To simplify the matters for the untraveled, particular regions make a particular style of whisky. Or so goes the common adage. And it is true to some extent, for a label can often help a buyer decipher just what kind of a whisky he is in for. Various stories can be narrated attempting to explain as to why the landscape is divided in to Highland, Lowland, Speyside, and the Island of Islay and further be used to generalise their respective whisky styles, and while there does exist a sort of a taste template for each region, exceptions do exist, and that’s what makes it exciting.  Approaching them from a distance, Highland scotch are marked for their sweet, fruity, and citric appeal, Lowlands are light and gentle, Speysides may be appreciated for their floral and fragrant character, and Islay malts are identified by their smoky masculinity.  However, the key to how a scotch may taste rests upon four pillars – water it uses (after all a whisky is more water than alcohol), raw material (generally malted barley, its grade, and blend), distillation finesse (speed, quality, and size), and finally, the art of blending. 

That last one, blending, is the key to every whisky, or rather every spirit  we leisurely swig. It is also the one thing mired in much controversy in the Scotch world for it launches a debate about which is better – blended or single malts –  and has kept the two schools’ tempers raging. In geekspeak, a single malt whisky is made from a single grain, in this case malted barley, while blended whisky uses a blend of grains and cereals as its base. While single malts are the crown jewel of the distiller’s art, a master blender takes pride in meticulously crafting the blended whisky every year and making it taste just the same as its first batch even after decade. In the passing of the tradition from one generation to the next, the art has remained unaltered, but some have graduated to become the epitome of their regions. In the Highland, sweetness of Dalwhinnie, tight fruity and slightly tart charm of Glenmorangie and Ardmore, and the heaviness of Dalmore have established themselves as style icons of their respective profiles . Speyside has a web of distilleries producing a range of styles to satisfy every whisky type of connoisseur. While Glenfiddich and Glenlivet bear the flag of the fragrant, floral, light-bodied, easy-sipping whiskies, Glenfarclas, Balvenie, Macallan, and Cragganmore fill the richer, fruitier style cabinet in the collection. One travels to Islay looking for what all other whiskies fail to deliver, the love-it-or-leave-it ‘liquid cigar’ alikeness. While Ardberg, Caol Ila, Lagavulin, and Laphroaig are the bad boys of the region, producing the mouth-coating fumé style, Jura, Bruichladdich, and Bunnahabhain are the alter-ego, unpeated styles of whiskies. Bowmore and Talisker aim to please both the sides and do a fair job of it. Returning to the mainland to the least populated whisky area, Lowland is the home of Glenkinchie and Auchentoshan, which are generally considered light and gentle.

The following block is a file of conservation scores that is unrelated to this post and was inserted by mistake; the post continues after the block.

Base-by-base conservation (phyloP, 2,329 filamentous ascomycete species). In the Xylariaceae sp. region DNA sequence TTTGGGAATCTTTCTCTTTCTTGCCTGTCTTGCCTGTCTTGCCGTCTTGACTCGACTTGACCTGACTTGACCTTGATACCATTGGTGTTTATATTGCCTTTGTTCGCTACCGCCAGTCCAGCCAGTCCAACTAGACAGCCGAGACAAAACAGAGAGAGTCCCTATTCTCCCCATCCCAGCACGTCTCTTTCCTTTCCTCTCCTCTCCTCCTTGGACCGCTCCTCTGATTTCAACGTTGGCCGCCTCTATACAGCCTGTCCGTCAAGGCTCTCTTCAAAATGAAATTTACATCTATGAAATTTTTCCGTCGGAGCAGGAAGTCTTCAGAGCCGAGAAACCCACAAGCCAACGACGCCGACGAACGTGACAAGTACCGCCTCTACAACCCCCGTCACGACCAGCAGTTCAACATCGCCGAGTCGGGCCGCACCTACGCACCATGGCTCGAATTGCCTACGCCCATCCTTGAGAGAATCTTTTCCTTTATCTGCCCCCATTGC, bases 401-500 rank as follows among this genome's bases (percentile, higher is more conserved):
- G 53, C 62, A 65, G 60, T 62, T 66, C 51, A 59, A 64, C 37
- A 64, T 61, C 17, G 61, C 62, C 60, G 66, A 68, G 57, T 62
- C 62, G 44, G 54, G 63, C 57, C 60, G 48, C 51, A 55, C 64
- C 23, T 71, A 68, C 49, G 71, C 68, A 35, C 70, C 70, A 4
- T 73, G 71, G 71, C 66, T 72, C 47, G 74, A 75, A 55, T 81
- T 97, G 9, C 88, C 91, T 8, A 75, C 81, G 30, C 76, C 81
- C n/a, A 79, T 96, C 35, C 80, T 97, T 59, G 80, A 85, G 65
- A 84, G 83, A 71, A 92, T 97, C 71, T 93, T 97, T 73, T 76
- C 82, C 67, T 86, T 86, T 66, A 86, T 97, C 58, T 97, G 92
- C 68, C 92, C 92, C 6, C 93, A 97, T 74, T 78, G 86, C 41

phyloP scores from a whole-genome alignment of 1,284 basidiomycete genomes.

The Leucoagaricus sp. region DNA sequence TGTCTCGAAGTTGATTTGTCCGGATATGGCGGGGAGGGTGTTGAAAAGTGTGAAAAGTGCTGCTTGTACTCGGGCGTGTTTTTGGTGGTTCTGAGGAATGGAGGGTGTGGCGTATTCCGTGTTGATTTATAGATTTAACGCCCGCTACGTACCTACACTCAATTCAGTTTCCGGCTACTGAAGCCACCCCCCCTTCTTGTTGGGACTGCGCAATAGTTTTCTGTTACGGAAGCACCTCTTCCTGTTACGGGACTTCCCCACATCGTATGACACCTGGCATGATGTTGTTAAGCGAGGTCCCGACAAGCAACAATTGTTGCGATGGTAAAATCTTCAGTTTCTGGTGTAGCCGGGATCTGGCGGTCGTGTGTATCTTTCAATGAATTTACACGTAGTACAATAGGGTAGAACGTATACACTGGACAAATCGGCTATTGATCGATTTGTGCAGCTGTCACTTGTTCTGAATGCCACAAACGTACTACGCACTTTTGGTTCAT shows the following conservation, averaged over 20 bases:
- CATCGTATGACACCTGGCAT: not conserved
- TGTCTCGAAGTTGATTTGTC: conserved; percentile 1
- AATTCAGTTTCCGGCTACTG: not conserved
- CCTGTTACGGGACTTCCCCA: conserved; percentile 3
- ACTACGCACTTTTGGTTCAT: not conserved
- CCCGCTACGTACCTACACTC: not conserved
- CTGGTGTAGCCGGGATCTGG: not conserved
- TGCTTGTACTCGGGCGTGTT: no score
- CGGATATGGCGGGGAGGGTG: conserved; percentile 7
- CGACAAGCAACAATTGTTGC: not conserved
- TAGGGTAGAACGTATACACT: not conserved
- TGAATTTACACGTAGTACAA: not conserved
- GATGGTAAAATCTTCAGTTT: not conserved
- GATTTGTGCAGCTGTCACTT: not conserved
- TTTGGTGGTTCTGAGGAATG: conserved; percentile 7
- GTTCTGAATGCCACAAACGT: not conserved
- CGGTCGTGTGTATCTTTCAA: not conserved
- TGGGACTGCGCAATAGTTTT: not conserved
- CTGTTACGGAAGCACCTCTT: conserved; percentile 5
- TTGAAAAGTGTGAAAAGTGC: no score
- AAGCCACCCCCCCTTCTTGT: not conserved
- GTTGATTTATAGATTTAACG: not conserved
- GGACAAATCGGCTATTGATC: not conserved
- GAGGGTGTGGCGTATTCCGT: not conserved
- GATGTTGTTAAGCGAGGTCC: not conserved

It’s often said in connoisseur circles, “A drink makes you travel without requiring you to leave your armchair.” Scotch, after wine of course, does a handsome job of keeping that spirit alive. It is a produce of nature, crafted with the art of the distiller, nurtured in the hands of a wise blender, all combined and softened with the patience of the breathing barrels, till finally it is bottled and makes it journey to you, reaching your discerning palate only so to take you back to where it all began. It’s an experience worth the pause it evokes. No matter where it comes from, you’ll be happy to go there. 


First published in Times of India Luxpresso in Feb, 2014